Then would come surviving children, parents and siblings, in that order. Hunter had no surviving children or parents, so the plan administrator divided Hunter’s account, worth over $300,000, among Hunters’ siblings. But Hunter had two stepchildren from his marriage. He left his estate to them in his will. So the stepsons sued to get Hunter’s retirement account. They won one court victory but lost on appeal. The appellate court held that the plan administrator acted properly. Plan documents did not say that stepchildren were beneficiaries, and they could be excluded. “This shows the importance of beneficiary designation forms,” said Beverly DeVeny, a consultant with retirement expert Ed Slott.

The Right People
To be confident that your retirement money will go to the right people, you should name a secondary as well as a primary beneficiary and review the form periodically. The ruling on Hunter’s plan echoed a unanimous Supreme Court decision. A corporate employee had been divorced, and his wife waived her interest in his company retirement plan as part of the settlement. But the divorced employee never changed the plan’s beneficiary designation. He died years after the divorce and the plan paid out the money to his ex-wife, who was still named on the form. The employee’s estate sued and lost in the Supreme Court. “The documents control,” the Court noted. And that’s the message you should keep in mind.
The types of accounts and plans steered by this rule include life insurance policies because death benefits go to named beneficiaries. The same is true for annuities, IRAs and other retirement plans.
Some bank and investment accounts are payable-on-death or transfer-on-death. Their balances go to the named beneficiary. Be sure they reflect your current wishes.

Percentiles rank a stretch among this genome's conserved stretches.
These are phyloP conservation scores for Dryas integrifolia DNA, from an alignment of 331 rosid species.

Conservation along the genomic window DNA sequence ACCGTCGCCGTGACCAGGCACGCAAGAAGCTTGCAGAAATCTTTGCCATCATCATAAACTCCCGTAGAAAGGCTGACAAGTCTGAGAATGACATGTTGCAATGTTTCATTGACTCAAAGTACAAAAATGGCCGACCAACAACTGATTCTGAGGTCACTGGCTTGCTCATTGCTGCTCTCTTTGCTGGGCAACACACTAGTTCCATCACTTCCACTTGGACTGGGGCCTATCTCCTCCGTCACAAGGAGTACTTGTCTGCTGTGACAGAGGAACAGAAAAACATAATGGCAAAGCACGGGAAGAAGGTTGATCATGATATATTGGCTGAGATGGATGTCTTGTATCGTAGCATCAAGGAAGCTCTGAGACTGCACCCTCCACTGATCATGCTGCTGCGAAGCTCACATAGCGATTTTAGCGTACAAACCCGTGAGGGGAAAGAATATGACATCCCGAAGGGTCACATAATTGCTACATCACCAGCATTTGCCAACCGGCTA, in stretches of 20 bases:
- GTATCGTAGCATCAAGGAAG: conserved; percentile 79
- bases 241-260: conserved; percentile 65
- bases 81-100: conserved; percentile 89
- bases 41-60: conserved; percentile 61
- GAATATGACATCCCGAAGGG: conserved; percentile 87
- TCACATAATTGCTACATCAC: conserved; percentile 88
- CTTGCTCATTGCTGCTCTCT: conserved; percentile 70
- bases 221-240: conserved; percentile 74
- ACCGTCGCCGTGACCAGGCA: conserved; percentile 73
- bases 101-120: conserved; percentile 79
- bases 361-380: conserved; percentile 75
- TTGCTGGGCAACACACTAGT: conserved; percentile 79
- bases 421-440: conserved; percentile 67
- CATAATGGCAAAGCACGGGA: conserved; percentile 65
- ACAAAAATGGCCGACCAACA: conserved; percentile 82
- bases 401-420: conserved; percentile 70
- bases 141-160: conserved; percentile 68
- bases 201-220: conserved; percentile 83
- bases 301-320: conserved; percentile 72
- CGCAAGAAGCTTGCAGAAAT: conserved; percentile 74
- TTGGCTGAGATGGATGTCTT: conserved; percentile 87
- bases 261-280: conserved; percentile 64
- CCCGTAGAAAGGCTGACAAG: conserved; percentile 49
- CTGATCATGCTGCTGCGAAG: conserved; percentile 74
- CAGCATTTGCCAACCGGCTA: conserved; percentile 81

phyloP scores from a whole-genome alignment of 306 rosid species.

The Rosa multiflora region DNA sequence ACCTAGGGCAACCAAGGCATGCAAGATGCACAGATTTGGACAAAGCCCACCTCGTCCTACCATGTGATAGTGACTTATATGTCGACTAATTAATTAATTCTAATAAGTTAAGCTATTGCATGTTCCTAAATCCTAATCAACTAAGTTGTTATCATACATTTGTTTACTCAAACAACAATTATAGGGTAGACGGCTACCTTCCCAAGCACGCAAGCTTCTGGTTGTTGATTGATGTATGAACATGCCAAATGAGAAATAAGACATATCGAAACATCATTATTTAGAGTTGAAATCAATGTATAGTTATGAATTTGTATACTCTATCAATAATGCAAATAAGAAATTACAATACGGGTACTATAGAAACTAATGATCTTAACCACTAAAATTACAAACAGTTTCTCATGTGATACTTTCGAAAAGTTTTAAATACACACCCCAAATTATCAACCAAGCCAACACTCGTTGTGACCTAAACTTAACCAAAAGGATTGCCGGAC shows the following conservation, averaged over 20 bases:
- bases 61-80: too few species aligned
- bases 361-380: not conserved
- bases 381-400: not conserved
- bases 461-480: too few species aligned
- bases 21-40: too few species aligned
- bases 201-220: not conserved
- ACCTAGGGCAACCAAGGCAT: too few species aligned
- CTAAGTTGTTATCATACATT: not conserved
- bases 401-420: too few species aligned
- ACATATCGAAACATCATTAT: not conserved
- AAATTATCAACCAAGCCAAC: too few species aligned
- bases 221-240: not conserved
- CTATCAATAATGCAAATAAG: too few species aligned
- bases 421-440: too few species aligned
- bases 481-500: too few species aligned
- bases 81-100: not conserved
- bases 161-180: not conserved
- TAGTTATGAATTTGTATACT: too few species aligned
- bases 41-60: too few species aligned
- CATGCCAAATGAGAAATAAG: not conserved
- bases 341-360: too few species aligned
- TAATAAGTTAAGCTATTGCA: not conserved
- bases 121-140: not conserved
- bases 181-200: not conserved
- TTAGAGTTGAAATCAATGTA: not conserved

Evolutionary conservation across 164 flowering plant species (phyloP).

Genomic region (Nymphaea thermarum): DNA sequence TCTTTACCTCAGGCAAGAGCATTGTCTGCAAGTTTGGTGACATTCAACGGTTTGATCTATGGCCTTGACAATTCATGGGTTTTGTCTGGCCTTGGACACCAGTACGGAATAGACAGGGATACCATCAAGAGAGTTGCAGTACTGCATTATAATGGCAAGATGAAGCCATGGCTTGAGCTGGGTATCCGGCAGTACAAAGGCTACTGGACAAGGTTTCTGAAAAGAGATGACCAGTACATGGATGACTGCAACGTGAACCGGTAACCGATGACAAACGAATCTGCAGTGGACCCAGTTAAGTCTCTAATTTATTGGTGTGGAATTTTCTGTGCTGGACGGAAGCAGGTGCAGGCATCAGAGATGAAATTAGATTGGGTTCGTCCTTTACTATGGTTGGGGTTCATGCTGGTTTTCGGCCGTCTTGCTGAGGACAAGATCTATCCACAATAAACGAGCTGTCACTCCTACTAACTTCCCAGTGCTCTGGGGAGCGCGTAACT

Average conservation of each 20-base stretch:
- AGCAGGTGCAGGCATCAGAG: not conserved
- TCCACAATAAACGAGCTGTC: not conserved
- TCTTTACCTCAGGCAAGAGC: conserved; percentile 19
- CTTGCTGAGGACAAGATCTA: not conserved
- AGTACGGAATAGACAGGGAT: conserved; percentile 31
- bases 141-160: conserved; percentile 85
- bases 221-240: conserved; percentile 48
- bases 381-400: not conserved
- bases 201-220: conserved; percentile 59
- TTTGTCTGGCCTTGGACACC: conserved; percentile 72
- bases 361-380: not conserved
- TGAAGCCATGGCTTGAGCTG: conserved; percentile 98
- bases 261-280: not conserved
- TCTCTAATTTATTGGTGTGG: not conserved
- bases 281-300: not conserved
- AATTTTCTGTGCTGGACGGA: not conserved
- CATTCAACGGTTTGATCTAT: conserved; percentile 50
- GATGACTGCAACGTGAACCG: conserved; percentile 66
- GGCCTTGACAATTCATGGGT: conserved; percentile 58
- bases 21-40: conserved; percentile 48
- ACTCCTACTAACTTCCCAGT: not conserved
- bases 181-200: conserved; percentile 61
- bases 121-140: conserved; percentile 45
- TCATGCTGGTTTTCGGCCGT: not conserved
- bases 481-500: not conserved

Avoiding Probate
When accounts or insurance proceeds pass to a designated beneficiary, probate isn’t involved, which can save your estate or heirs time and legal costs. Insurance policies and accounts with beneficiary designations often hold sizable amounts. Leaving these assets outright to a loved one might not be a wise choice. Things to consider before you do include whether the beneficiary is a spendthrift, who’ll fly through an inheritance. Or that person might not be able to make savvy financial decisions.
If you have such concerns, consider naming a trust as the account or policy beneficiary. A trustee can protect your loved one, the beneficiary, as well as provide cash flow. For retirement accounts, some trusts can stretch out required minimum distributions over an individual’s life expectancy.

Should you have any questions or wish to discuss this further with a Trusted Financial Advisor, please feel free to give us a call and we’d be happy to have that conversation.

Likewise consider getting the new year off to the right start with an ICE Book.

Simple Ways to Guard Against Data Thieves

Every moment of the day, both internal and external digital attacks can be made against you or your firm. How can you best guard your assets? Data thieves are more active than ever, trying to access and steal vital information.

According to a recent study conducted by Symantec, mobile security threats, otherwise known as cybercrime, cost consumers $110 billion worldwide in 2011 and $21 billion in the United States alone.*

Our strategic business partner SEI Investments is pleased to offer you a timely video and a checklist of what to do and not do in terms of protecting your data and sensitive client information.

Watch SEI’s latest video for important tips and download the checklist with do’s and don’ts about protecting your data.
 *PC World,  September 2012

Information provided by SEI Investments Management Corporation, a wholly owned subsidiary of SEI Investments Company.1 Freedom Valley Drive, P.O. Box 1100, Oaks, PA 19456